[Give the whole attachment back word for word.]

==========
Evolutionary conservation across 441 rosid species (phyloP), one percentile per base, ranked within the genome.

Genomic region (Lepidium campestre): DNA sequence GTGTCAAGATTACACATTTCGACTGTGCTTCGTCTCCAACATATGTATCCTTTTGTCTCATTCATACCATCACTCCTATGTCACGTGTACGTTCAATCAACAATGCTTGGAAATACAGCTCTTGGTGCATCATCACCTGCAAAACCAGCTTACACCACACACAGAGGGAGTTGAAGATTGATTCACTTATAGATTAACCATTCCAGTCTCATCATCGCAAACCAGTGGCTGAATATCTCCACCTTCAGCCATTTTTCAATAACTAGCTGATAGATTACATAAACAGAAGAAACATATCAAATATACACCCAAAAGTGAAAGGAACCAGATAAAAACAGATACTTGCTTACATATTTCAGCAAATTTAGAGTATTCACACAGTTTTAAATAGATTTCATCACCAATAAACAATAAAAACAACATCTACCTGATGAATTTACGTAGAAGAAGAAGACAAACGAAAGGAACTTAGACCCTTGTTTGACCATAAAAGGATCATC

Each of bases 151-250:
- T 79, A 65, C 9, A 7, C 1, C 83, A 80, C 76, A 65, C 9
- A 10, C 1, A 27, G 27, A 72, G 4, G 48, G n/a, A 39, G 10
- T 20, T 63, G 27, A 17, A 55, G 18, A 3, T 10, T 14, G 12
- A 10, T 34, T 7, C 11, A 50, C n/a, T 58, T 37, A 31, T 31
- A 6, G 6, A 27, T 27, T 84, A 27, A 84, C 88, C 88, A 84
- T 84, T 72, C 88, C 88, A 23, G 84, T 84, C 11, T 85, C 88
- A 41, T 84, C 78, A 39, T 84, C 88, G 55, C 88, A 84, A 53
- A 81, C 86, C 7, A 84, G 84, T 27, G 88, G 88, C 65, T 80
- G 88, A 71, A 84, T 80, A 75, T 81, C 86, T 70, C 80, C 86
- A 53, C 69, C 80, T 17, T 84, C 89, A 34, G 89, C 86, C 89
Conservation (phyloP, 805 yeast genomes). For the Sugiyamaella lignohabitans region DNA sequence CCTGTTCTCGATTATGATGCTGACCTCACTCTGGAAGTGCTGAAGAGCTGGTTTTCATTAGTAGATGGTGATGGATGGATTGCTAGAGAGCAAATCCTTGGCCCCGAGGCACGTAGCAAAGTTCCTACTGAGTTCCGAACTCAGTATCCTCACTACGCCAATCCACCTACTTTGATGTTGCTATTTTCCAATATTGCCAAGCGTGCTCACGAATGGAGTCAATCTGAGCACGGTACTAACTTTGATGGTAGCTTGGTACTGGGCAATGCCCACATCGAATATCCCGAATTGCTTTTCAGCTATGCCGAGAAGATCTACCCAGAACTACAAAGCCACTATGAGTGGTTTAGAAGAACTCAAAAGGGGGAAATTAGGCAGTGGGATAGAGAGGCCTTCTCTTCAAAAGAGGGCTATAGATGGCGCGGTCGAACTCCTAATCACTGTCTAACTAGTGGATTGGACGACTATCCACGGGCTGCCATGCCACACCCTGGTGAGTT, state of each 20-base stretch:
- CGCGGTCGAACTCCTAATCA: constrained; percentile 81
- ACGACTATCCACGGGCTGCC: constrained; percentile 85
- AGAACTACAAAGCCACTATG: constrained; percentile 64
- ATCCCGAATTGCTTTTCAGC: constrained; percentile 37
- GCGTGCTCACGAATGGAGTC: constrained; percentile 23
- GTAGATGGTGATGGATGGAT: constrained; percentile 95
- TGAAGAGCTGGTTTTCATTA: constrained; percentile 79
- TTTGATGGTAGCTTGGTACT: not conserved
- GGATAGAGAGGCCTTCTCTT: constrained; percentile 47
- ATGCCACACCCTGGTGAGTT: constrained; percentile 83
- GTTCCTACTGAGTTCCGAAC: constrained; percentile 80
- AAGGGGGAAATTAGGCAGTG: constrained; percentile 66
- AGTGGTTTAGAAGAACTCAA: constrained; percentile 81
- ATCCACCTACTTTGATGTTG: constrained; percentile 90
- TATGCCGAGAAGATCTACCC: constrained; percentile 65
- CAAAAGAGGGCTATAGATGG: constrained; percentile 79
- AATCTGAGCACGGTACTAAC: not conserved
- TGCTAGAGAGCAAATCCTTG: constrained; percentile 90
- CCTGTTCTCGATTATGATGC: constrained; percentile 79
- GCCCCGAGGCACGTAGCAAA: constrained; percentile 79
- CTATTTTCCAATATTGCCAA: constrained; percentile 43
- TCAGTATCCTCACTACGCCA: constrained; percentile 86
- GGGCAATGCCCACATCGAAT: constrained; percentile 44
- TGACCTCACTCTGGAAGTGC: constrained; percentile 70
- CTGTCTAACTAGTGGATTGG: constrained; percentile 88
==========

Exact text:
Evolutionary conservation across 441 rosid species (phyloP), one percentile per base, ranked within the genome.

Genomic region (Lepidium campestre): DNA sequence GTGTCAAGATTACACATTTCGACTGTGCTTCGTCTCCAACATATGTATCCTTTTGTCTCATTCATACCATCACTCCTATGTCACGTGTACGTTCAATCAACAATGCTTGGAAATACAGCTCTTGGTGCATCATCACCTGCAAAACCAGCTTACACCACACACAGAGGGAGTTGAAGATTGATTCACTTATAGATTAACCATTCCAGTCTCATCATCGCAAACCAGTGGCTGAATATCTCCACCTTCAGCCATTTTTCAATAACTAGCTGATAGATTACATAAACAGAAGAAACATATCAAATATACACCCAAAAGTGAAAGGAACCAGATAAAAACAGATACTTGCTTACATATTTCAGCAAATTTAGAGTATTCACACAGTTTTAAATAGATTTCATCACCAATAAACAATAAAAACAACATCTACCTGATGAATTTACGTAGAAGAAGAAGACAAACGAAAGGAACTTAGACCCTTGTTTGACCATAAAAGGATCATC

Each of bases 151-250:
- T 79, A 65, C 9, A 7, C 1, C 83, A 80, C 76, A 65, C 9
- A 10, C 1, A 27, G 27, A 72, G 4, G 48, G n/a, A 39, G 10
- T 20, T 63, G 27, A 17, A 55, G 18, A 3, T 10, T 14, G 12
- A 10, T 34, T 7, C 11, A 50, C n/a, T 58, T 37, A 31, T 31
- A 6, G 6, A 27, T 27, T 84, A 27, A 84, C 88, C 88, A 84
- T 84, T 72, C 88, C 88, A 23, G 84, T 84, C 11, T 85, C 88
- A 41, T 84, C 78, A 39, T 84, C 88, G 55, C 88, A 84, A 53
- A 81, C 86, C 7, A 84, G 84, T 27, G 88, G 88, C 65, T 80
- G 88, A 71, A 84, T 80, A 75, T 81, C 86, T 70, C 80, C 86
- A 53, C 69, C 80, T 17, T 84, C 89, A 34, G 89, C 86, C 89
Conservation (phyloP, 805 yeast genomes). For the Sugiyamaella lignohabitans region DNA sequence CCTGTTCTCGATTATGATGCTGACCTCACTCTGGAAGTGCTGAAGAGCTGGTTTTCATTAGTAGATGGTGATGGATGGATTGCTAGAGAGCAAATCCTTGGCCCCGAGGCACGTAGCAAAGTTCCTACTGAGTTCCGAACTCAGTATCCTCACTACGCCAATCCACCTACTTTGATGTTGCTATTTTCCAATATTGCCAAGCGTGCTCACGAATGGAGTCAATCTGAGCACGGTACTAACTTTGATGGTAGCTTGGTACTGGGCAATGCCCACATCGAATATCCCGAATTGCTTTTCAGCTATGCCGAGAAGATCTACCCAGAACTACAAAGCCACTATGAGTGGTTTAGAAGAACTCAAAAGGGGGAAATTAGGCAGTGGGATAGAGAGGCCTTCTCTTCAAAAGAGGGCTATAGATGGCGCGGTCGAACTCCTAATCACTGTCTAACTAGTGGATTGGACGACTATCCACGGGCTGCCATGCCACACCCTGGTGAGTT, state of each 20-base stretch:
- CGCGGTCGAACTCCTAATCA: constrained; percentile 81
- ACGACTATCCACGGGCTGCC: constrained; percentile 85
- AGAACTACAAAGCCACTATG: constrained; percentile 64
- ATCCCGAATTGCTTTTCAGC: constrained; percentile 37
- GCGTGCTCACGAATGGAGTC: constrained; percentile 23
- GTAGATGGTGATGGATGGAT: constrained; percentile 95
- TGAAGAGCTGGTTTTCATTA: constrained; percentile 79
- TTTGATGGTAGCTTGGTACT: not conserved
- GGATAGAGAGGCCTTCTCTT: constrained; percentile 47
- ATGCCACACCCTGGTGAGTT: constrained; percentile 83
- GTTCCTACTGAGTTCCGAAC: constrained; percentile 80
- AAGGGGGAAATTAGGCAGTG: constrained; percentile 66
- AGTGGTTTAGAAGAACTCAA: constrained; percentile 81
- ATCCACCTACTTTGATGTTG: constrained; percentile 90
- TATGCCGAGAAGATCTACCC: constrained; percentile 65
- CAAAAGAGGGCTATAGATGG: constrained; percentile 79
- AATCTGAGCACGGTACTAAC: not conserved
- TGCTAGAGAGCAAATCCTTG: constrained; percentile 90
- CCTGTTCTCGATTATGATGC: constrained; percentile 79
- GCCCCGAGGCACGTAGCAAA: constrained; percentile 79
- CTATTTTCCAATATTGCCAA: constrained; percentile 43
- TCAGTATCCTCACTACGCCA: constrained; percentile 86
- GGGCAATGCCCACATCGAAT: constrained; percentile 44
- TGACCTCACTCTGGAAGTGC: constrained; percentile 70
- CTGTCTAACTAGTGGATTGG: constrained; percentile 88